Old News in Baseball, No. 2
Stop me if you’ve heard this one before. “Old News” is back, this time focusing on events from the week of May 8-14. I’ll relate what happened, why I think it’s interesting, and where you might find out a bit more if you’re so inclined. I do not claim to identify the two or three “greatest” moments on a particular date, only those that interest me at this moment. And as always there are pictures. I am indebted, as usual, to the efforts of SABR researchers and that splendid reference source, Jim Charlton’s Baseball Chronology.
1878: Providence center fielder Paul Hines pulls off a spectacular and, in my view, unassisted triple play. With men on second and third and none out in the eighth inning‚ Boston’s “Black Jack” Burdock hits a humpack liner over shortstop as both runners take off. Hines‚ racing in‚ catches the ball at his shoetops, stays on his feet, and keeps running to touch third base. This retires the runner who started on third base‚ but did it retire the runner who started on second base but had already rounded third? By today’s rules, no. By 1878 rules, yes. So in this year the forgotten star registers, at the bat, baseball’s first triple crown; and in the field, its first triple play: For more, see: http://ourgame.mlblogs.com/2015/05/05/paul-hines-and-the-unassisted-triple-play/
1961: At a ceremony at the Savoy Hilton‚ the New York expansion entry into the National League is officially named the “Mets”—not Metropolitans‚ the name of its big-league predecessor of the 1880s, just Mets. “Mets” was the choice among ten finalists: Continentals‚ Burros‚ Mets‚ Skyliners‚ Skyscrapers‚ Bees‚ Rebels‚ NYBs‚ Avengers‚ and Jets. The full poll yielded 644 names from among 9‚613 suggestions.
1968: Oakland’s 22-year-old Catfish Hunter throws a perfect game against the Twins‚ winning 4-0. This is the first American League regular-season perfecto since Charley Robertson threw one in 1922. Hunter strikes out eleven‚ including Harmon Killebrew three times‚ and drives in three of the A’s four runs.
1888: With an 18-6 lead after 7 innings‚ Louisville righthander Elton Chamberlain pitches the final two innings lefthanded‚ holding Kansas City scoreless. (Other documented practitioners of big-league pitching ambidexterity include Tony Mullane, Larry Corcoran, disputedly John Roach, and Greg Harris). Chamberlain’s immortal nickname was “Icebox” or “Icy” because of the cool demeanor with which he would snatch flies from the air while in the pitcher’s box … and then eat them.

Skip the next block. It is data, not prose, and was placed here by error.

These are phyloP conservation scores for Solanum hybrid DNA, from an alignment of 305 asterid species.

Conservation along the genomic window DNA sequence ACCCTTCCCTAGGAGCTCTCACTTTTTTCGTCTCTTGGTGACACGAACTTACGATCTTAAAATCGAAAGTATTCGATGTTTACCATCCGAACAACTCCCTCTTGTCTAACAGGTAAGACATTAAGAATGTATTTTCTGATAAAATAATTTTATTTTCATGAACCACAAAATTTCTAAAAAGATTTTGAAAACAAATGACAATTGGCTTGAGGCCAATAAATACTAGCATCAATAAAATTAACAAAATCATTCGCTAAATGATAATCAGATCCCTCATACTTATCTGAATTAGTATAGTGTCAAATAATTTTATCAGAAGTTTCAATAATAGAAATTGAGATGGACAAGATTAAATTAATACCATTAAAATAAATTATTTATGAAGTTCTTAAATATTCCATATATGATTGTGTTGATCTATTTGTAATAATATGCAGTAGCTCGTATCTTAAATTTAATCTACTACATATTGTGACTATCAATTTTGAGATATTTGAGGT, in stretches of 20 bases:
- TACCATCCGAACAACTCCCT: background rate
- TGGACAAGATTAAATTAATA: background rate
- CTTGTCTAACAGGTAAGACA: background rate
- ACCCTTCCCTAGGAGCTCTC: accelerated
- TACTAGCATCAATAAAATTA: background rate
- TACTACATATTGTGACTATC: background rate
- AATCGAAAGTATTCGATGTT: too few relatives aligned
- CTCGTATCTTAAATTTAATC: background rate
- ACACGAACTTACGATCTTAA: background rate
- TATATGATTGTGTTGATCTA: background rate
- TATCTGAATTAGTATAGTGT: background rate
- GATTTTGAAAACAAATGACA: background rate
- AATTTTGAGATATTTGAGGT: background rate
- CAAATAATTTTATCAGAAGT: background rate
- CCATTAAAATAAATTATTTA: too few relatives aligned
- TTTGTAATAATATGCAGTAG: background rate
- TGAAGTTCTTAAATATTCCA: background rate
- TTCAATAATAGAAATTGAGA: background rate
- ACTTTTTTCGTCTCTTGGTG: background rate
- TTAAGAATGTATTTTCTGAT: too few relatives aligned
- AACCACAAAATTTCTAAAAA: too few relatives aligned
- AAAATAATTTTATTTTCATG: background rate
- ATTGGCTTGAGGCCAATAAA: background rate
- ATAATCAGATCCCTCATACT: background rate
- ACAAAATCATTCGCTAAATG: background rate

1896: Washington defeats Pittsburgh 14-9 in a beanball battle. Nationals pitcher Win Mercer hits three Pittsburgh batters while Pirate Emerson “Pink” Hawley plunks three Washington batters in the seventh inning alone, tying a mark he set on July 4‚ 1894. Hawley was a twin who was tagged with a pink ribbon as an infant to distinguish him from his twin brother Elmer (who went on to be nicknamed “Blue,” natch). The two formed a baseball battery in Beaver Dam, Wisconsin.
1961: Jim Gentile of Baltimore becomes the third player to hit grand slams in consecutive innings (Tony Lazzeri in 1936‚ Jim Tabor in 1939 when he belts one off Pedro Ramos in the first and adds another off Paul Giel in the second. He will finish the year with 141 RBIs, second to Roger Maris’s 142; but more than half a century later, Maris loses an RBI because research revealed that he was credited with one while grounding into a double play. Gentile today shares the RBI title for this year. For more, see: http://www.baseball-reference.com/blog/archives/7582
1904: The Cards score five runs in the first inning off Christy Mathewson‚ sending him to the showers. Matty will not lose to St. Louis again until 1909, a span of 24 decisions.
1909: Organized Baseball’s longest no-hitter takes place in a Blue Grass League contest between the Lexington Colts and the Winchester Hustlers. Fred Toney‚ who eight years would win in MLB’s only double no-hitter‚ throws a 17-inning no-hitter for Winchester‚ winning 1-0. He fans 19 opponents and walks only one‚ in beating Lexington’s Baker‚ who allows 7 hits. For more, see: http://research.sabr.org/journals/17-inning-no-hitter.
1999: The Red Sox pound the Mariners‚ 12-4‚ as SS Nomar Garciaparra leads the way with 3 HRs‚ including 2 grand slams. Garciaparra drives home 10 of Boston’s runs as he clouts a bases loaded homer in the 1st‚ a 2-run shot in the 3rd‚ and another grand slam in the 8th. Nomar is one of thirteen men with two grand slams in a game. (One of these is a pitcher, Tony Cloninger, on July 3, 1966.)